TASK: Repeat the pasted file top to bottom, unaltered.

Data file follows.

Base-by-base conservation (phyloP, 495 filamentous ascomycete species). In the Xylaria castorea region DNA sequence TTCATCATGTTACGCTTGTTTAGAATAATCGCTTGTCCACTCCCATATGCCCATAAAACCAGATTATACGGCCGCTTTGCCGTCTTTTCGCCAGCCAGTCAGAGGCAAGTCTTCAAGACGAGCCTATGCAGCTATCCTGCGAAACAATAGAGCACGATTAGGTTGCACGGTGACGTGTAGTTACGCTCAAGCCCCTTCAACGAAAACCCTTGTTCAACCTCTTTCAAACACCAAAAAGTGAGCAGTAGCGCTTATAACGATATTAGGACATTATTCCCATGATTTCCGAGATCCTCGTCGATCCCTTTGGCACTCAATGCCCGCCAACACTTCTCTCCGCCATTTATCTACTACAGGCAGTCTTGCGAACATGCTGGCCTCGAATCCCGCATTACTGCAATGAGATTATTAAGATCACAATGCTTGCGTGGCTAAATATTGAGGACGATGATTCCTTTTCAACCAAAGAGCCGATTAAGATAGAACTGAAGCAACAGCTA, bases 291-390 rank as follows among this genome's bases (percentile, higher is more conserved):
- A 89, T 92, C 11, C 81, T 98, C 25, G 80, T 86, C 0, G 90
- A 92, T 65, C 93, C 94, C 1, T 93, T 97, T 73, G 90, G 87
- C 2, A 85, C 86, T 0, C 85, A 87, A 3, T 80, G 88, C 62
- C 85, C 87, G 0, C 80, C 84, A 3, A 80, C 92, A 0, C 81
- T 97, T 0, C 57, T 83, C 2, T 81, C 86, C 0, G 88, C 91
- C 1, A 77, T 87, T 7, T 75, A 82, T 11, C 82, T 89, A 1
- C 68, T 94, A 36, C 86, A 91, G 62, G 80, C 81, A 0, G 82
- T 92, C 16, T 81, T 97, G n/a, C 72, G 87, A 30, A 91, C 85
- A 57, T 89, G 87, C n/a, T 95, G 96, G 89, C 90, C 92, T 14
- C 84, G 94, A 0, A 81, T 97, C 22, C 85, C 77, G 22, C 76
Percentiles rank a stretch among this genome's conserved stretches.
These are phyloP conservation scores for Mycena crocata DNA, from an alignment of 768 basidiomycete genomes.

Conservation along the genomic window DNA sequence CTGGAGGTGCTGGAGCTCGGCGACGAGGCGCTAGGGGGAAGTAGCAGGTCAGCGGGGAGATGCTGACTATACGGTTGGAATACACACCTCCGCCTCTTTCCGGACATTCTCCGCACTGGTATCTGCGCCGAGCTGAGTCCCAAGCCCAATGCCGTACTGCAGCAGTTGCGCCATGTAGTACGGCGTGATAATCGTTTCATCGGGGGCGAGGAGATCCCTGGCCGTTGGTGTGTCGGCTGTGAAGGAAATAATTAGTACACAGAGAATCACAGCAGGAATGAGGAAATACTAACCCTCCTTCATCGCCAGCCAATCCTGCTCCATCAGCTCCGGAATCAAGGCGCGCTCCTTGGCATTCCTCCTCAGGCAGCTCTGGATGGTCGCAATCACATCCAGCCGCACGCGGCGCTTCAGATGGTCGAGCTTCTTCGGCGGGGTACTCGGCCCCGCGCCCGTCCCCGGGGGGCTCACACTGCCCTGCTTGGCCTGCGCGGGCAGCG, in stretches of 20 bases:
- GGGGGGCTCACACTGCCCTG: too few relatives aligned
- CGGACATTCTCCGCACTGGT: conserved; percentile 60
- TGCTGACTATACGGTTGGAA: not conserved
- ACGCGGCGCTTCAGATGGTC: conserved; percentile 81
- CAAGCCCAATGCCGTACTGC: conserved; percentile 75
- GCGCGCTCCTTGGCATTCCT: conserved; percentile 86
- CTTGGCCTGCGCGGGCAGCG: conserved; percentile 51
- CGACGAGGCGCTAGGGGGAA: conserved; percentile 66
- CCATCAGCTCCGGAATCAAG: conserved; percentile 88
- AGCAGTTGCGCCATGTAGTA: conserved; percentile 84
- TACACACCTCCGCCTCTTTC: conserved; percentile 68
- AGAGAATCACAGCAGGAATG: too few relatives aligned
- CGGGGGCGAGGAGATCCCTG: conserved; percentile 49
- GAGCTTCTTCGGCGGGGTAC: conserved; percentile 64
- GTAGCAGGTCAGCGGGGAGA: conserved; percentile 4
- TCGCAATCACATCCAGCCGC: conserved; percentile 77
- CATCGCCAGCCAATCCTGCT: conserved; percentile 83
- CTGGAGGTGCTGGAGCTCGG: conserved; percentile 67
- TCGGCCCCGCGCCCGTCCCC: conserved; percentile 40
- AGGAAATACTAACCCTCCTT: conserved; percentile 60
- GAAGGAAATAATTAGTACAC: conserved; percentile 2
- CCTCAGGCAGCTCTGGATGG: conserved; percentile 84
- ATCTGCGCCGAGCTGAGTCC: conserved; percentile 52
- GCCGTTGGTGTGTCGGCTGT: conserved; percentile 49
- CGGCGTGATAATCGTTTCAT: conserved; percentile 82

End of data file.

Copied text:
Base-by-base conservation (phyloP, 495 filamentous ascomycete species). In the Xylaria castorea region DNA sequence TTCATCATGTTACGCTTGTTTAGAATAATCGCTTGTCCACTCCCATATGCCCATAAAACCAGATTATACGGCCGCTTTGCCGTCTTTTCGCCAGCCAGTCAGAGGCAAGTCTTCAAGACGAGCCTATGCAGCTATCCTGCGAAACAATAGAGCACGATTAGGTTGCACGGTGACGTGTAGTTACGCTCAAGCCCCTTCAACGAAAACCCTTGTTCAACCTCTTTCAAACACCAAAAAGTGAGCAGTAGCGCTTATAACGATATTAGGACATTATTCCCATGATTTCCGAGATCCTCGTCGATCCCTTTGGCACTCAATGCCCGCCAACACTTCTCTCCGCCATTTATCTACTACAGGCAGTCTTGCGAACATGCTGGCCTCGAATCCCGCATTACTGCAATGAGATTATTAAGATCACAATGCTTGCGTGGCTAAATATTGAGGACGATGATTCCTTTTCAACCAAAGAGCCGATTAAGATAGAACTGAAGCAACAGCTA, bases 291-390 rank as follows among this genome's bases (percentile, higher is more conserved):
- A 89, T 92, C 11, C 81, T 98, C 25, G 80, T 86, C 0, G 90
- A 92, T 65, C 93, C 94, C 1, T 93, T 97, T 73, G 90, G 87
- C 2, A 85, C 86, T 0, C 85, A 87, A 3, T 80, G 88, C 62
- C 85, C 87, G 0, C 80, C 84, A 3, A 80, C 92, A 0, C 81
- T 97, T 0, C 57, T 83, C 2, T 81, C 86, C 0, G 88, C 91
- C 1, A 77, T 87, T 7, T 75, A 82, T 11, C 82, T 89, A 1
- C 68, T 94, A 36, C 86, A 91, G 62, G 80, C 81, A 0, G 82
- T 92, C 16, T 81, T 97, G n/a, C 72, G 87, A 30, A 91, C 85
- A 57, T 89, G 87, C n/a, T 95, G 96, G 89, C 90, C 92, T 14
- C 84, G 94, A 0, A 81, T 97, C 22, C 85, C 77, G 22, C 76
Percentiles rank a stretch among this genome's conserved stretches.
These are phyloP conservation scores for Mycena crocata DNA, from an alignment of 768 basidiomycete genomes.

Conservation along the genomic window DNA sequence CTGGAGGTGCTGGAGCTCGGCGACGAGGCGCTAGGGGGAAGTAGCAGGTCAGCGGGGAGATGCTGACTATACGGTTGGAATACACACCTCCGCCTCTTTCCGGACATTCTCCGCACTGGTATCTGCGCCGAGCTGAGTCCCAAGCCCAATGCCGTACTGCAGCAGTTGCGCCATGTAGTACGGCGTGATAATCGTTTCATCGGGGGCGAGGAGATCCCTGGCCGTTGGTGTGTCGGCTGTGAAGGAAATAATTAGTACACAGAGAATCACAGCAGGAATGAGGAAATACTAACCCTCCTTCATCGCCAGCCAATCCTGCTCCATCAGCTCCGGAATCAAGGCGCGCTCCTTGGCATTCCTCCTCAGGCAGCTCTGGATGGTCGCAATCACATCCAGCCGCACGCGGCGCTTCAGATGGTCGAGCTTCTTCGGCGGGGTACTCGGCCCCGCGCCCGTCCCCGGGGGGCTCACACTGCCCTGCTTGGCCTGCGCGGGCAGCG, in stretches of 20 bases:
- GGGGGGCTCACACTGCCCTG: too few relatives aligned
- CGGACATTCTCCGCACTGGT: conserved; percentile 60
- TGCTGACTATACGGTTGGAA: not conserved
- ACGCGGCGCTTCAGATGGTC: conserved; percentile 81
- CAAGCCCAATGCCGTACTGC: conserved; percentile 75
- GCGCGCTCCTTGGCATTCCT: conserved; percentile 86
- CTTGGCCTGCGCGGGCAGCG: conserved; percentile 51
- CGACGAGGCGCTAGGGGGAA: conserved; percentile 66
- CCATCAGCTCCGGAATCAAG: conserved; percentile 88
- AGCAGTTGCGCCATGTAGTA: conserved; percentile 84
- TACACACCTCCGCCTCTTTC: conserved; percentile 68
- AGAGAATCACAGCAGGAATG: too few relatives aligned
- CGGGGGCGAGGAGATCCCTG: conserved; percentile 49
- GAGCTTCTTCGGCGGGGTAC: conserved; percentile 64
- GTAGCAGGTCAGCGGGGAGA: conserved; percentile 4
- TCGCAATCACATCCAGCCGC: conserved; percentile 77
- CATCGCCAGCCAATCCTGCT: conserved; percentile 83
- CTGGAGGTGCTGGAGCTCGG: conserved; percentile 67
- TCGGCCCCGCGCCCGTCCCC: conserved; percentile 40
- AGGAAATACTAACCCTCCTT: conserved; percentile 60
- GAAGGAAATAATTAGTACAC: conserved; percentile 2
- CCTCAGGCAGCTCTGGATGG: conserved; percentile 84
- ATCTGCGCCGAGCTGAGTCC: conserved; percentile 52
- GCCGTTGGTGTGTCGGCTGT: conserved; percentile 49
- CGGCGTGATAATCGTTTCAT: conserved; percentile 82